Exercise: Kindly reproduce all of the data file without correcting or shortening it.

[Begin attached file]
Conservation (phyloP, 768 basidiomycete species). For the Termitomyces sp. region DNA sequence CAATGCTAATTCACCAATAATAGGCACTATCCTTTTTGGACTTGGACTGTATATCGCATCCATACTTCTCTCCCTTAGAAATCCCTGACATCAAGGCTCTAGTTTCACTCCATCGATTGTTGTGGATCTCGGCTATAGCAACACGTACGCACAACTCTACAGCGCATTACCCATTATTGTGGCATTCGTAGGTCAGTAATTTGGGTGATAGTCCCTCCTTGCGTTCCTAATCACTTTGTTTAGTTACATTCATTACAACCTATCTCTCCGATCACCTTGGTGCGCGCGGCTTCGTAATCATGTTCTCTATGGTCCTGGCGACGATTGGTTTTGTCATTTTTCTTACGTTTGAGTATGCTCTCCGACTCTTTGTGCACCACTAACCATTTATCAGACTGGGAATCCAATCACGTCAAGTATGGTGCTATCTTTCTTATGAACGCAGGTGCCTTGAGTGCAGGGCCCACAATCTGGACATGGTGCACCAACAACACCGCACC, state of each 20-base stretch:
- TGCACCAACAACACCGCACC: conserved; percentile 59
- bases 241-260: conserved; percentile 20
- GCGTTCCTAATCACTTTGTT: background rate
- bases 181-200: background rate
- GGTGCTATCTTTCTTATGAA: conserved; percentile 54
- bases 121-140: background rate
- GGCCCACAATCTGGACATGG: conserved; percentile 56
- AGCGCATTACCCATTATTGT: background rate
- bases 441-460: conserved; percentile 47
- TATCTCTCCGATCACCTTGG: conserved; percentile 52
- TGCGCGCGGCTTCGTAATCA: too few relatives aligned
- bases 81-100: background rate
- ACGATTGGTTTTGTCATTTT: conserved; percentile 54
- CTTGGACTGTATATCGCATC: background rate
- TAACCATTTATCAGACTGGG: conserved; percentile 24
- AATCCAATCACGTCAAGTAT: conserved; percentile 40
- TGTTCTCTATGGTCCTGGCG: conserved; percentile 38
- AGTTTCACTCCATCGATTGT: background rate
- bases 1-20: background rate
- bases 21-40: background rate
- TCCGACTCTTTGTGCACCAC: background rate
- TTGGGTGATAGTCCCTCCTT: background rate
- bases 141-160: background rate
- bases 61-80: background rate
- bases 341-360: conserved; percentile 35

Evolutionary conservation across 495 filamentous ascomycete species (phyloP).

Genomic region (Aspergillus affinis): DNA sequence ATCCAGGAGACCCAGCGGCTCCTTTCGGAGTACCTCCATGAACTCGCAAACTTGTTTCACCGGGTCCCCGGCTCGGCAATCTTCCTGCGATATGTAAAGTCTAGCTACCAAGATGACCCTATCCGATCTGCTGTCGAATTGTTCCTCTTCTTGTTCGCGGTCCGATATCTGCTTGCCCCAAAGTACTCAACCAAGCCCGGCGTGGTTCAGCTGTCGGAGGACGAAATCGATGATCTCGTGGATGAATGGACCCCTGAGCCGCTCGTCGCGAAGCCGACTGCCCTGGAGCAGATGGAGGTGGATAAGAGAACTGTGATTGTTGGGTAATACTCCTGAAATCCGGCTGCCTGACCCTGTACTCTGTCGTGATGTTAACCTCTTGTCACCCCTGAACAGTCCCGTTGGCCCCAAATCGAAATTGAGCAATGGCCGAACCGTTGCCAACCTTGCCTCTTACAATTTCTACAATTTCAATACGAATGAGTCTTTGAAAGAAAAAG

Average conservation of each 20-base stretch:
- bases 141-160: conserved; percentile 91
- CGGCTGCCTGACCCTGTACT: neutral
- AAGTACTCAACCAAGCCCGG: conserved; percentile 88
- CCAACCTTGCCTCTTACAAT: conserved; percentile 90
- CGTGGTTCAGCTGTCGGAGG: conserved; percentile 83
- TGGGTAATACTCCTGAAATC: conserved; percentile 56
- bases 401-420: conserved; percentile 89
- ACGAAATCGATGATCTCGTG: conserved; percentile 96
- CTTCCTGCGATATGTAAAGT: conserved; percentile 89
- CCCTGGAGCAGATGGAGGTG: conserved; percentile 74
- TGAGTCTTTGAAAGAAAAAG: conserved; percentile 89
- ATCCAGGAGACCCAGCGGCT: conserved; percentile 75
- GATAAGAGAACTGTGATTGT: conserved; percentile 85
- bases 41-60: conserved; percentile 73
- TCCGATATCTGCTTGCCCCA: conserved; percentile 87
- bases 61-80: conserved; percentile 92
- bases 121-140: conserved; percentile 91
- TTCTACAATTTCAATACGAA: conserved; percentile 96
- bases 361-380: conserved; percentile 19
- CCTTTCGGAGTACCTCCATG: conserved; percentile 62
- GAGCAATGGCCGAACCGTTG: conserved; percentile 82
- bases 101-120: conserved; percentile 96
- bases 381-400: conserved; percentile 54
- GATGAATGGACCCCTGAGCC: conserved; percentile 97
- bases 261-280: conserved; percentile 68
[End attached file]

Conservation (phyloP, 768 basidiomycete species). For the Termitomyces sp. region DNA sequence CAATGCTAATTCACCAATAATAGGCACTATCCTTTTTGGACTTGGACTGTATATCGCATCCATACTTCTCTCCCTTAGAAATCCCTGACATCAAGGCTCTAGTTTCACTCCATCGATTGTTGTGGATCTCGGCTATAGCAACACGTACGCACAACTCTACAGCGCATTACCCATTATTGTGGCATTCGTAGGTCAGTAATTTGGGTGATAGTCCCTCCTTGCGTTCCTAATCACTTTGTTTAGTTACATTCATTACAACCTATCTCTCCGATCACCTTGGTGCGCGCGGCTTCGTAATCATGTTCTCTATGGTCCTGGCGACGATTGGTTTTGTCATTTTTCTTACGTTTGAGTATGCTCTCCGACTCTTTGTGCACCACTAACCATTTATCAGACTGGGAATCCAATCACGTCAAGTATGGTGCTATCTTTCTTATGAACGCAGGTGCCTTGAGTGCAGGGCCCACAATCTGGACATGGTGCACCAACAACACCGCACC, state of each 20-base stretch:
- TGCACCAACAACACCGCACC: conserved; percentile 59
- bases 241-260: conserved; percentile 20
- GCGTTCCTAATCACTTTGTT: background rate
- bases 181-200: background rate
- GGTGCTATCTTTCTTATGAA: conserved; percentile 54
- bases 121-140: background rate
- GGCCCACAATCTGGACATGG: conserved; percentile 56
- AGCGCATTACCCATTATTGT: background rate
- bases 441-460: conserved; percentile 47
- TATCTCTCCGATCACCTTGG: conserved; percentile 52
- TGCGCGCGGCTTCGTAATCA: too few relatives aligned
- bases 81-100: background rate
- ACGATTGGTTTTGTCATTTT: conserved; percentile 54
- CTTGGACTGTATATCGCATC: background rate
- TAACCATTTATCAGACTGGG: conserved; percentile 24
- AATCCAATCACGTCAAGTAT: conserved; percentile 40
- TGTTCTCTATGGTCCTGGCG: conserved; percentile 38
- AGTTTCACTCCATCGATTGT: background rate
- bases 1-20: background rate
- bases 21-40: background rate
- TCCGACTCTTTGTGCACCAC: background rate
- TTGGGTGATAGTCCCTCCTT: background rate
- bases 141-160: background rate
- bases 61-80: background rate
- bases 341-360: conserved; percentile 35

Evolutionary conservation across 495 filamentous ascomycete species (phyloP).

Genomic region (Aspergillus affinis): DNA sequence ATCCAGGAGACCCAGCGGCTCCTTTCGGAGTACCTCCATGAACTCGCAAACTTGTTTCACCGGGTCCCCGGCTCGGCAATCTTCCTGCGATATGTAAAGTCTAGCTACCAAGATGACCCTATCCGATCTGCTGTCGAATTGTTCCTCTTCTTGTTCGCGGTCCGATATCTGCTTGCCCCAAAGTACTCAACCAAGCCCGGCGTGGTTCAGCTGTCGGAGGACGAAATCGATGATCTCGTGGATGAATGGACCCCTGAGCCGCTCGTCGCGAAGCCGACTGCCCTGGAGCAGATGGAGGTGGATAAGAGAACTGTGATTGTTGGGTAATACTCCTGAAATCCGGCTGCCTGACCCTGTACTCTGTCGTGATGTTAACCTCTTGTCACCCCTGAACAGTCCCGTTGGCCCCAAATCGAAATTGAGCAATGGCCGAACCGTTGCCAACCTTGCCTCTTACAATTTCTACAATTTCAATACGAATGAGTCTTTGAAAGAAAAAG

Average conservation of each 20-base stretch:
- bases 141-160: conserved; percentile 91
- CGGCTGCCTGACCCTGTACT: neutral
- AAGTACTCAACCAAGCCCGG: conserved; percentile 88
- CCAACCTTGCCTCTTACAAT: conserved; percentile 90
- CGTGGTTCAGCTGTCGGAGG: conserved; percentile 83
- TGGGTAATACTCCTGAAATC: conserved; percentile 56
- bases 401-420: conserved; percentile 89
- ACGAAATCGATGATCTCGTG: conserved; percentile 96
- CTTCCTGCGATATGTAAAGT: conserved; percentile 89
- CCCTGGAGCAGATGGAGGTG: conserved; percentile 74
- TGAGTCTTTGAAAGAAAAAG: conserved; percentile 89
- ATCCAGGAGACCCAGCGGCT: conserved; percentile 75
- GATAAGAGAACTGTGATTGT: conserved; percentile 85
- bases 41-60: conserved; percentile 73
- TCCGATATCTGCTTGCCCCA: conserved; percentile 87
- bases 61-80: conserved; percentile 92
- bases 121-140: conserved; percentile 91
- TTCTACAATTTCAATACGAA: conserved; percentile 96
- bases 361-380: conserved; percentile 19
- CCTTTCGGAGTACCTCCATG: conserved; percentile 62
- GAGCAATGGCCGAACCGTTG: conserved; percentile 82
- bases 101-120: conserved; percentile 96
- bases 381-400: conserved; percentile 54
- GATGAATGGACCCCTGAGCC: conserved; percentile 97
- bases 261-280: conserved; percentile 68